University of Pennsylvania Museum of Archaeology and Anthropology

Sawadee ka from Bangkok! – Enika Selby


By: Anne Tiballi

July 15, 2015

Every year, the Penn Museum provides support to Penn undergraduates and graduate students as they deepen their understanding of the human experience outside the Museum’s walls. Follow these blog posts from our intrepid young scholars as they report on the sights and sites that they encounter throughout their travels in the field.


May 31, 2015

During my past three years at Penn I have heard many of my anthropology professors recall their glory years of research when they traveled to far away places to tackle questions from anthropological perspectives. Although I’m not an anthropologist just yet, my own questions soon began to form, and this summer I find myself in Bangkok, Thailand, conducting research on Burmese migrant workers.

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The author in Bangkok, Thailand.

 

Soon after arriving in Bangkok, I began my work with my main contact and translator—a woman named Mai who runs her own home care business. She mainly recruits migrants from Myanmar, in order to provide them with job opportunities that may otherwise be difficult to find. Her office is where I began interviewing the diverse array of Burmese people who have come to Bangkok for better employment or education. In the upcoming weeks, I also plan to observe church services attended by migrant workers and explore neighborhoods where Burmese people have started their own businesses.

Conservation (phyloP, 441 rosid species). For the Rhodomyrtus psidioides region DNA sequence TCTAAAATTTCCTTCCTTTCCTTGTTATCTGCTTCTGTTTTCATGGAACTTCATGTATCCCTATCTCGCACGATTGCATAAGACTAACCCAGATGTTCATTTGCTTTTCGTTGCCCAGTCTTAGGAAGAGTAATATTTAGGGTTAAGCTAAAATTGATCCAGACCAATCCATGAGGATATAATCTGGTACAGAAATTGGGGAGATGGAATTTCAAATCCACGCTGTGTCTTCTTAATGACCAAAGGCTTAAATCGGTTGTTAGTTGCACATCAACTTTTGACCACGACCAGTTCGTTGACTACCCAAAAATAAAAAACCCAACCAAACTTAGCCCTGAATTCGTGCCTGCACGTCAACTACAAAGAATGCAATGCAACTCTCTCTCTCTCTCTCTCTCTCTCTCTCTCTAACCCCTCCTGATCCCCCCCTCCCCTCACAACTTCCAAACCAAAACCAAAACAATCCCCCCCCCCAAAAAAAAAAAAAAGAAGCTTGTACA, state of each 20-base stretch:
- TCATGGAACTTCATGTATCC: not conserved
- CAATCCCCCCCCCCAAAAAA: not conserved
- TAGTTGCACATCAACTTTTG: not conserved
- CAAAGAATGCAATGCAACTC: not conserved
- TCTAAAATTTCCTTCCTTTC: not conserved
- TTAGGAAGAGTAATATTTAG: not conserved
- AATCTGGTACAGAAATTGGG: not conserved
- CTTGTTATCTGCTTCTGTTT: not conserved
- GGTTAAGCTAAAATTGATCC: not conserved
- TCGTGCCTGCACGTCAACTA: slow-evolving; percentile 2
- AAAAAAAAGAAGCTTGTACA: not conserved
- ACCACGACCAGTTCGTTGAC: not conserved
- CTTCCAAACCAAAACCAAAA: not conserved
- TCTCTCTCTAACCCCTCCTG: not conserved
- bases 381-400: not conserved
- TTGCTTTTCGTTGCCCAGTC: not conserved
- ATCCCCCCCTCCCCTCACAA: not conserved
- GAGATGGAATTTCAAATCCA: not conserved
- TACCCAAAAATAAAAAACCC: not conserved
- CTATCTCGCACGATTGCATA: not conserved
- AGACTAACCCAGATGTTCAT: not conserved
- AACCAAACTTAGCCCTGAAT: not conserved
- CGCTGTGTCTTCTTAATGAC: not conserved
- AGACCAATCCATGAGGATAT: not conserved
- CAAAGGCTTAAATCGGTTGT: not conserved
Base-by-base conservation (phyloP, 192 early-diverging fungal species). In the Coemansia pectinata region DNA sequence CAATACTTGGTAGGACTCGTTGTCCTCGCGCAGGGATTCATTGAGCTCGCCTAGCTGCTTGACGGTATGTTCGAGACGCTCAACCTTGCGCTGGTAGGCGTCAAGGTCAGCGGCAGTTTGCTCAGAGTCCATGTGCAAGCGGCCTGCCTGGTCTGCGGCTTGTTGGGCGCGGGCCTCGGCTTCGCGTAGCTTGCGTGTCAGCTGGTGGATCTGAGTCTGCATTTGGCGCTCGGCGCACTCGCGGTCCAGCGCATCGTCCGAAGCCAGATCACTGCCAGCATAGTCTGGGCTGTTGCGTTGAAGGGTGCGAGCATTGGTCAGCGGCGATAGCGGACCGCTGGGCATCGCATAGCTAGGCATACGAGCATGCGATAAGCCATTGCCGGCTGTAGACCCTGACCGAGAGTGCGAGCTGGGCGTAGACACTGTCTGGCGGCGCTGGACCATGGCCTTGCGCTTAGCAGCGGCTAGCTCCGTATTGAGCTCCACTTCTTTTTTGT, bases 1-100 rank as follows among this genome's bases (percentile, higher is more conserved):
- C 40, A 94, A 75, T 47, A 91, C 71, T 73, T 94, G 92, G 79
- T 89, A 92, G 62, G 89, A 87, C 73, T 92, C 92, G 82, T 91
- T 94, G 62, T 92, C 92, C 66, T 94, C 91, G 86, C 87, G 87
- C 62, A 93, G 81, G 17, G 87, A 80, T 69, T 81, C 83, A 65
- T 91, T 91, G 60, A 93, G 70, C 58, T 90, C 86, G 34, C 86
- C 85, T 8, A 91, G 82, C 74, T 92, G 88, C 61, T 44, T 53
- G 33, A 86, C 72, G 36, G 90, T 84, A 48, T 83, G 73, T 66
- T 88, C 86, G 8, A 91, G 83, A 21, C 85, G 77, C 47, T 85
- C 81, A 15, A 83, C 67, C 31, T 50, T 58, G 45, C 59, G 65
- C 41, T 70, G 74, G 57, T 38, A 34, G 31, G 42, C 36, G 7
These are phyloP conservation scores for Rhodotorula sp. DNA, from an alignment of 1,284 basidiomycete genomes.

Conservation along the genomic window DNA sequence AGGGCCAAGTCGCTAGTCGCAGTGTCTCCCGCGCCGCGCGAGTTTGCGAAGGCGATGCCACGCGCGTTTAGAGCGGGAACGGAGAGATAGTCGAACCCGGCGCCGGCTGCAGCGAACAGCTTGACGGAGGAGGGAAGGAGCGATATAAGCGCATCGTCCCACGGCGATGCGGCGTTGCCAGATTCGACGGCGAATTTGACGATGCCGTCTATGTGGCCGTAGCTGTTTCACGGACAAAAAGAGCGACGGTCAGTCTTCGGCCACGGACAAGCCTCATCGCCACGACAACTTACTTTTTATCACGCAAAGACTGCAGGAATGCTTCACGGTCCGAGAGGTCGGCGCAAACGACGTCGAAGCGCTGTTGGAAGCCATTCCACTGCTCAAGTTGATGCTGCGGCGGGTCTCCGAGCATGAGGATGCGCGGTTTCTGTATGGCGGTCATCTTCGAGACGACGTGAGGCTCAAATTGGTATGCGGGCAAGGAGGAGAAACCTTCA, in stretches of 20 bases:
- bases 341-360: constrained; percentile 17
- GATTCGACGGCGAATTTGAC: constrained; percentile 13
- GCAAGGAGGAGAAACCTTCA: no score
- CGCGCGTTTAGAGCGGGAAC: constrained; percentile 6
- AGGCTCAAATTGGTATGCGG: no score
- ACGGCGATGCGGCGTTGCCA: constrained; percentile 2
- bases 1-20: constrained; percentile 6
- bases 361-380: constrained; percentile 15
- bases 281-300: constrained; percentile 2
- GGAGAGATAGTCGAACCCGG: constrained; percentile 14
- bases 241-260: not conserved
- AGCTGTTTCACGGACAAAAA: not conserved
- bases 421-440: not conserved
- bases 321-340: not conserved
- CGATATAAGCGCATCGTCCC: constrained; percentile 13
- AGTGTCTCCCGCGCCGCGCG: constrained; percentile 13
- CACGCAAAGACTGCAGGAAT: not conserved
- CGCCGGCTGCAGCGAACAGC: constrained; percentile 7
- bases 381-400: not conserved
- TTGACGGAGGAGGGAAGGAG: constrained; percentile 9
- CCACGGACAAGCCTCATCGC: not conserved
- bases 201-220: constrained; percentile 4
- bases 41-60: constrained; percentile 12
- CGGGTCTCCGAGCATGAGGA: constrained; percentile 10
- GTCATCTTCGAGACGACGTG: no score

Through interviews and observations, I am looking to explore the social transition migrants make when they move from one environment to another. For many of the people I have talked with so far, this means going from either a rural village, small town, or a refugee camp to the rather international city of Bangkok. The particular focus of my research is how Burmese migrant workers’ identities are shaped under the influence of globalization. This entails understanding what kinds of communities, ideas, and social patterns emerge within the migrant population after moving to the big city.

As I slowly begin to discover these processes, I am also learning more about migrant people’s personal histories and opinions. Many describe the difficulties they had to endure just to arrive in Thailand. Some people tell of the constant discrimination that they face due to what they believe are ethnic and national differences between themselves and Thais. Meanwhile, others I have spoken with describe no such trouble, and even view Bangkok as their home. This dichotomy is just one of the many interesting details that I have learned on my trip so far.

I am only a few weeks into my research, and fascinating information has already emerged. As I conduct more interviews I will continue to work to understand what is happening with the Burmese migrant workers in Bangkok!

 

 


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